Hot Yoga – My Awesome Moksha Family

Trading at Moksha Yoga

The other option is trading: Volunteering your time for full membership. The studio chain ‘Moksha Yoga’, that I started at four years ago and am still using today, although across the continent, has a great volunteer program: One four hour shift per week of cleaning the studio, folding laundry and helping other yogis with their mats for full membership access.  One hour however is usually time you get to spend in one of the classes, so it’s more like three hours a week. Sounds like a lot right? But how much Netflix do you watch in a week? Now, after 8 months as a volunteer and regular yogi, it’s like my yoga family, my moksha community. It’s an individual practice but doesn’t feel that way once surrounded by fellow yogis synchronizing their breaths, movements and occasional singing. Hallelujah.

The program is great for anyone wanting to take a big step in their practice. Once a week will sustain your current practice, release some tension and help you unwind. Twice to Four times a week will help with flexibility and movement. Five or more will transform your body into something hard, lean and nimble.

hot yoga
Up Dog Asana
health and Fitness 

You can probably find hundreds of articles online on the health benefits & risks of Hot Yoga, or the wonders it’ll do you when copulating… for your sex life. My stance is to use common sense, I don’t practice in a 40 degree room when it’s -15 outside, that would be crazy. I don’t believe I’ll be miraculously cured of any ailments.  I need scientific proof, a detailed study with a large sample pool over the lifetime of the subjects to confirm anything substantial.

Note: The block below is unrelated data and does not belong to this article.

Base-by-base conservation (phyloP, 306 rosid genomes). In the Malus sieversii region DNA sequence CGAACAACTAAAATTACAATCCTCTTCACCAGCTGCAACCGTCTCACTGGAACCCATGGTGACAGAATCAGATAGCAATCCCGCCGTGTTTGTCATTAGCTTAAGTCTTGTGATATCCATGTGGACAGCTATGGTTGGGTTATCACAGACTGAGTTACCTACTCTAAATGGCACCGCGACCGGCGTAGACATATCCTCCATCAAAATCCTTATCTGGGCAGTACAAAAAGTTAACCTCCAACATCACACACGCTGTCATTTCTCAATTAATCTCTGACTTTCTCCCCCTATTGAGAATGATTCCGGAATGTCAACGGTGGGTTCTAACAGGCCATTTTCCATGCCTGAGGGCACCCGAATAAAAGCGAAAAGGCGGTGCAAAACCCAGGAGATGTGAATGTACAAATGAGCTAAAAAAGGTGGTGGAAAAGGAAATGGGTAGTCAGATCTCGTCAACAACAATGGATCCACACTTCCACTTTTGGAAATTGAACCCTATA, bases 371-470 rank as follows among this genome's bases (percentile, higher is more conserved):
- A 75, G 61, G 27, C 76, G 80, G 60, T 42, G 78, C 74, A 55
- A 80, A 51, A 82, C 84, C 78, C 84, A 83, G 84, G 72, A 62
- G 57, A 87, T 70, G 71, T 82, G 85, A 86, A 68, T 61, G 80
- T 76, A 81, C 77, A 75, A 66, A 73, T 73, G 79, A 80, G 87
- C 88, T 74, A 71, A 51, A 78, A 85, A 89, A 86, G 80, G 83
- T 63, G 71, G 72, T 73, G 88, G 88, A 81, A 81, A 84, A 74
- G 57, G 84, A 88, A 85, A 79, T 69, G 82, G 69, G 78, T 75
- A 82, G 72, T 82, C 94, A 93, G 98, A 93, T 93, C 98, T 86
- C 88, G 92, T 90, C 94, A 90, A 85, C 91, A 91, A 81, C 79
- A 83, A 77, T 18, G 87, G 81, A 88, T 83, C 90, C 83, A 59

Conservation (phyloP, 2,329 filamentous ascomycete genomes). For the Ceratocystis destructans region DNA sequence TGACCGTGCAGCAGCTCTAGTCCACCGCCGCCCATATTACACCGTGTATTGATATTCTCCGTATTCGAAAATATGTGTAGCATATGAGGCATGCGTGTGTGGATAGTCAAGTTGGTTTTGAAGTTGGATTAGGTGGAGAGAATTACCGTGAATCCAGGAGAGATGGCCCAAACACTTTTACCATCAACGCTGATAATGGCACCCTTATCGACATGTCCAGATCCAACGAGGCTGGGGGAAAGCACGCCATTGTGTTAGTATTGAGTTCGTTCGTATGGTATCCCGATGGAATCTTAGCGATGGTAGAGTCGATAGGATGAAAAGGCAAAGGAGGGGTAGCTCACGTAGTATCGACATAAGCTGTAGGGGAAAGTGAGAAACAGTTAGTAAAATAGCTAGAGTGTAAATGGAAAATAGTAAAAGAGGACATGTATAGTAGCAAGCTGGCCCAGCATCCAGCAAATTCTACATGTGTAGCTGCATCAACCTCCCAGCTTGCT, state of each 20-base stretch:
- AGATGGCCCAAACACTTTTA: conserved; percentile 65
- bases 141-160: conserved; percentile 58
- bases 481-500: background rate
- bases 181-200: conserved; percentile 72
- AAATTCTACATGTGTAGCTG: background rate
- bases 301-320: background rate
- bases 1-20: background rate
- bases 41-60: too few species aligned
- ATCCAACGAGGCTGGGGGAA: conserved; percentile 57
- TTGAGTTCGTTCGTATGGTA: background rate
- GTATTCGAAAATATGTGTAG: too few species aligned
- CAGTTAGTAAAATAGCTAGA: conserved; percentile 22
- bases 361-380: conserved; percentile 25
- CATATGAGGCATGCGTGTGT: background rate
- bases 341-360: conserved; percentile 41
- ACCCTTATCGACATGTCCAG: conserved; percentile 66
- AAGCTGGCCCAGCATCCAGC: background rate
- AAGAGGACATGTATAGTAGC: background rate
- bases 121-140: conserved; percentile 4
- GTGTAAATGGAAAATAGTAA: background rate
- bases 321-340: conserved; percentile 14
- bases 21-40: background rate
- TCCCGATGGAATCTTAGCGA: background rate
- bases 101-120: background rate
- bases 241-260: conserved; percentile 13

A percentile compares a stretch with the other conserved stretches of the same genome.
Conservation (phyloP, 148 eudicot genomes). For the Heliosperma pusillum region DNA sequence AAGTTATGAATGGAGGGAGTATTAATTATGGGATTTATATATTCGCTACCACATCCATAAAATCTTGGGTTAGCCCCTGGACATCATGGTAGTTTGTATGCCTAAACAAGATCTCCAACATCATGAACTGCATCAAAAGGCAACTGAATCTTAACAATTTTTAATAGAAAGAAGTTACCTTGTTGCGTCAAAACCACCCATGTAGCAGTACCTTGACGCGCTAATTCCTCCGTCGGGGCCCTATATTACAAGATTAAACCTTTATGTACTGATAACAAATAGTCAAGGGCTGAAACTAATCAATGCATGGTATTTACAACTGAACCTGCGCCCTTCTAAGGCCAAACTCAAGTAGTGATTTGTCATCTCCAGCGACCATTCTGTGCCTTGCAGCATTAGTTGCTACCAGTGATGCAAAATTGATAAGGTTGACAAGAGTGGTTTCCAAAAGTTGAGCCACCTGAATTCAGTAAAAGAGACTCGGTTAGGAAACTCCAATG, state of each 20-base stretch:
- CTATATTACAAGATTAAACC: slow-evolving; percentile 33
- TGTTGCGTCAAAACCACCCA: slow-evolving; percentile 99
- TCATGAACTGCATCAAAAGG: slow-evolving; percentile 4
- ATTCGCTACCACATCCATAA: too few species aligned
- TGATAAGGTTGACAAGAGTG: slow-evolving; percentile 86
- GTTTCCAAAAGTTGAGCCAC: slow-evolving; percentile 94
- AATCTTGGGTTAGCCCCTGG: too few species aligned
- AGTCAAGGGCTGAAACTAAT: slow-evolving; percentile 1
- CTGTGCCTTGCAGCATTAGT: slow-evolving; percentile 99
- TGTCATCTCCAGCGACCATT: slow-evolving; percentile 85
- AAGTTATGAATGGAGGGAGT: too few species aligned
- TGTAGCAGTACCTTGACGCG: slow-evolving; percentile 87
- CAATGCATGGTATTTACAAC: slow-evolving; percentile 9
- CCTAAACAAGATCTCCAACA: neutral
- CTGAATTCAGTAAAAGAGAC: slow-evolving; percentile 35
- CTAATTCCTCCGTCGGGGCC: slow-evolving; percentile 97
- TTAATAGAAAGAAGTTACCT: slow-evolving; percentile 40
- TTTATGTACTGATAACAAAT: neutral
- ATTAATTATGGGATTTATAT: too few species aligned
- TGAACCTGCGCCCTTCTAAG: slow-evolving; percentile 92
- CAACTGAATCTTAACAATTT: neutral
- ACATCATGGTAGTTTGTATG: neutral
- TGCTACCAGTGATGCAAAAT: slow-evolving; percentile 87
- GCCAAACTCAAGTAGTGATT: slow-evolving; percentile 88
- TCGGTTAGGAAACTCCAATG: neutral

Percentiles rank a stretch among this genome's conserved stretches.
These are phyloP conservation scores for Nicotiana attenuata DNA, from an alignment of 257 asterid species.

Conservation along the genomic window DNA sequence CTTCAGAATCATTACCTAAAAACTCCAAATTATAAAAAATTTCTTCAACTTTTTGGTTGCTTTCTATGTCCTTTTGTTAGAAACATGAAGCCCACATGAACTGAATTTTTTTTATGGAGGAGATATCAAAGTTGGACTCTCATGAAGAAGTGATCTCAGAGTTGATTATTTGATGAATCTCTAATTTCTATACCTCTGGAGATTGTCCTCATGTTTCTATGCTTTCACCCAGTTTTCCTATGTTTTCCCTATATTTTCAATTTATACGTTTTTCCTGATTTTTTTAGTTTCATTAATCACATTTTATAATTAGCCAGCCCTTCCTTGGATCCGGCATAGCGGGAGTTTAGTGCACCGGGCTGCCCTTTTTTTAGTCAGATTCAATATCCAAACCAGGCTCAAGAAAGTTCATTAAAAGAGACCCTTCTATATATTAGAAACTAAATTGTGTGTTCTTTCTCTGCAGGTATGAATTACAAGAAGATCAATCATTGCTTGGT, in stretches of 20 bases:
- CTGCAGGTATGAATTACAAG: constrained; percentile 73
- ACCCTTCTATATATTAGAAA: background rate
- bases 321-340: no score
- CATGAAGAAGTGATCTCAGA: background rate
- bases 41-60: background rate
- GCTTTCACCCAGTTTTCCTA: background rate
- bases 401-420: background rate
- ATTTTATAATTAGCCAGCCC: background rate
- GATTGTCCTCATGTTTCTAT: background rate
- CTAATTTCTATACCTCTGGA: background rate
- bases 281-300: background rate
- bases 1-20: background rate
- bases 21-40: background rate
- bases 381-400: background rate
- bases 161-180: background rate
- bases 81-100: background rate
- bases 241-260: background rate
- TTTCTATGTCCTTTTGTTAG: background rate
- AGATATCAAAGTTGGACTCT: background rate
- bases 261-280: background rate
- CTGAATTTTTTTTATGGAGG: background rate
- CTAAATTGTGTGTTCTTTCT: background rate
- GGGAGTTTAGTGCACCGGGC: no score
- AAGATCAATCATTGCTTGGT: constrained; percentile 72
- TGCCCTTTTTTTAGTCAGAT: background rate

That being said, I know yoga feels good to me and the resulting benefits I’ve reaped from my years of practice. I started with the intent of improving my posture, this was very important! Now, I stand taller, firmer and experience little to no back pain now. Next, I’ve been gradually working on my lower back, shoulder and and leg flexibility. I hear a lot about the benefits of improving blood flow throughout the body. To this, I have no clue. I’m still young and quite active, so maybe I can’t tell yet. But I’ve noticed I do my best thinking right after practice, or often during class when I should be focusing on my breathing and meditation.

hot yoga
Side Plank

Intent: Goals

To put it simply, I practice because I feel better for it and in pursuit of my goals. I suggest approaching hot yoga with an open mind and feeling it out for yourself.  Yoga is a great complement to a weights or intensive cardio routine, or as a stand alone activity, however I would be wary of over stretching and loosening up too much.

Each class I set an intent that I try to work towards depending on what I feel is most pressing. I often leave the studio truly feeling at ease and recalling some of my happiest memories; they often come upon me unexpectedly like waves.

  • Physical improvement: Work on overall flexibility, posture and my lower back.